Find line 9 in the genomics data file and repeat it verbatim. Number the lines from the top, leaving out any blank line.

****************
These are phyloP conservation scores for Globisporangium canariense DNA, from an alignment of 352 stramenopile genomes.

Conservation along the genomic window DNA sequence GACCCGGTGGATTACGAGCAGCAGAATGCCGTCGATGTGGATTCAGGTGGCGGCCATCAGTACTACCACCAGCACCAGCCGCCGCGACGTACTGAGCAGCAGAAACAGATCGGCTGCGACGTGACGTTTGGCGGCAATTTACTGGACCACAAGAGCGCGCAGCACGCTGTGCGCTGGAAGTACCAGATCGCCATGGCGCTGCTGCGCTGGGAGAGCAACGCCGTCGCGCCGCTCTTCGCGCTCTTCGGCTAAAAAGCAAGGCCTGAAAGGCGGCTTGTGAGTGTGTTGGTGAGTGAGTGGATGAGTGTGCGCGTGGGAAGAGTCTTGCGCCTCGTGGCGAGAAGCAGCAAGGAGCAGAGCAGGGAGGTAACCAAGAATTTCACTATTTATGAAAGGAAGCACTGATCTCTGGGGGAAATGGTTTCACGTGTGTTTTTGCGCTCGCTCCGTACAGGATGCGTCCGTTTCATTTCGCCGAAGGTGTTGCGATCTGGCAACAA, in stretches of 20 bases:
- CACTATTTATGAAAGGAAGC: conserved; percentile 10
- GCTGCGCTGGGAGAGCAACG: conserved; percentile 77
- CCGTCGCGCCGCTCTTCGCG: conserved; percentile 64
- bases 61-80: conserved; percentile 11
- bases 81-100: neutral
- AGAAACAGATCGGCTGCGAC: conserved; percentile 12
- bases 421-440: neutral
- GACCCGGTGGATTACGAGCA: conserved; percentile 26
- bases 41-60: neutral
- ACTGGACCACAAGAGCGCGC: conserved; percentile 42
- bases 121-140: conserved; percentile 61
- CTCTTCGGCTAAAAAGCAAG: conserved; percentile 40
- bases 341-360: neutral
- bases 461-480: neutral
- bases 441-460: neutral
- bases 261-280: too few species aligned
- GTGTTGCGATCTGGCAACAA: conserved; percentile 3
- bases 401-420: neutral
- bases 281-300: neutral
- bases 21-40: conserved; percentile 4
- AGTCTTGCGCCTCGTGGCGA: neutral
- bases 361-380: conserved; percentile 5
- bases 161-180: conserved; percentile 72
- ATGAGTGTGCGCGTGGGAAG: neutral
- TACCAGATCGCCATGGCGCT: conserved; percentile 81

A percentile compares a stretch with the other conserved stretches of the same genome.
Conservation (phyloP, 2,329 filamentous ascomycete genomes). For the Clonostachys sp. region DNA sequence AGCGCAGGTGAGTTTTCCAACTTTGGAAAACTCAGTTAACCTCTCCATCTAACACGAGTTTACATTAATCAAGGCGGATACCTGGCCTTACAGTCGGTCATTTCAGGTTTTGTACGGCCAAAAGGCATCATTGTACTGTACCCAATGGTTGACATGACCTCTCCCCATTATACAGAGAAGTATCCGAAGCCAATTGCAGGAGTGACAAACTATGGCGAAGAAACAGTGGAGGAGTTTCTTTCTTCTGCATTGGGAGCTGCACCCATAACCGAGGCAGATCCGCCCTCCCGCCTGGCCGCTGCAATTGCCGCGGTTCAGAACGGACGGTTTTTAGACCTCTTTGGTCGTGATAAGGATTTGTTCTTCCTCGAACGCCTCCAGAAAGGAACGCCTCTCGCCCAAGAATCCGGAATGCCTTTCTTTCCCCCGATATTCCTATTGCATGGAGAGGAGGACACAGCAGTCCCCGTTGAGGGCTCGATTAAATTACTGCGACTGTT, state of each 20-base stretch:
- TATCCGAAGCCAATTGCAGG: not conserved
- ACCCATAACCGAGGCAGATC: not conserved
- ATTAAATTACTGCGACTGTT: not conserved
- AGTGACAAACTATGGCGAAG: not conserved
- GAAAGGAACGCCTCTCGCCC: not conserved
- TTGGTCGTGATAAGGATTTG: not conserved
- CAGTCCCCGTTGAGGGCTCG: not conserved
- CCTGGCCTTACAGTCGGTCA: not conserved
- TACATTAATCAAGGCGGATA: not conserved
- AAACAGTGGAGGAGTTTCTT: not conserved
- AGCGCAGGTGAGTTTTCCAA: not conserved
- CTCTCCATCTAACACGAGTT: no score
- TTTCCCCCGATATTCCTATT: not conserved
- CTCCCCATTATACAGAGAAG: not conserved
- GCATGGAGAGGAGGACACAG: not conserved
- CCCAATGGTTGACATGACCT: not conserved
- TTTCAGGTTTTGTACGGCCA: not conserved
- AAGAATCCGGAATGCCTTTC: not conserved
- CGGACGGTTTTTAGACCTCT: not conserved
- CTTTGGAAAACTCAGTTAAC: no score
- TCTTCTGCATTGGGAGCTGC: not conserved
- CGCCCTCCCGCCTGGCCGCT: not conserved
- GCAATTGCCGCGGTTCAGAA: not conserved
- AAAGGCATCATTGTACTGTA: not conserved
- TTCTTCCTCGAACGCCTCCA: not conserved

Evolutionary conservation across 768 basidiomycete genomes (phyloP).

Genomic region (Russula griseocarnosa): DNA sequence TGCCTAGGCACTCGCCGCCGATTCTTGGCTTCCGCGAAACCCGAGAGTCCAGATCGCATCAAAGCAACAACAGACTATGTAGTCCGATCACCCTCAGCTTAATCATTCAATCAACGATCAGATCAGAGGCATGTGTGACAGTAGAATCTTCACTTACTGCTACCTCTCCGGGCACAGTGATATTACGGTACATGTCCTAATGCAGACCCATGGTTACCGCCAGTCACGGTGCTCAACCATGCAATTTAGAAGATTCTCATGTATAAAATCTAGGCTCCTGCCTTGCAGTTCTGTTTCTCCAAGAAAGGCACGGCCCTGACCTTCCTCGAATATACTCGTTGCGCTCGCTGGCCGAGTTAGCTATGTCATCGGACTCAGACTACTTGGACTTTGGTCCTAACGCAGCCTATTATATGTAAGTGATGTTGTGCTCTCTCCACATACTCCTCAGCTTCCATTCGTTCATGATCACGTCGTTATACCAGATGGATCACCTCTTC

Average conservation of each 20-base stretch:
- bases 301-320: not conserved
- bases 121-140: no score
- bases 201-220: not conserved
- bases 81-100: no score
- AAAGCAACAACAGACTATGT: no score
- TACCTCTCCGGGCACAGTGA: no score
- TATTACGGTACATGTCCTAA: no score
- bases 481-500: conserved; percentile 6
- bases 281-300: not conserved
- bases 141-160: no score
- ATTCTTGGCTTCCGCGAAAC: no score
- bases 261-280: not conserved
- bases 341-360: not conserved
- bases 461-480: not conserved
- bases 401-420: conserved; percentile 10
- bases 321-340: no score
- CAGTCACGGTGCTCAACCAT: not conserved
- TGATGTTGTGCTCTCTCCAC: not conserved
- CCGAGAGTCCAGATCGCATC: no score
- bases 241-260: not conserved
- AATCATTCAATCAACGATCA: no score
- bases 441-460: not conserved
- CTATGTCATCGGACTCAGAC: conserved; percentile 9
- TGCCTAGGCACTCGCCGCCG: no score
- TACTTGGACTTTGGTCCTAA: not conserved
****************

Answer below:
- bases 421-440: neutral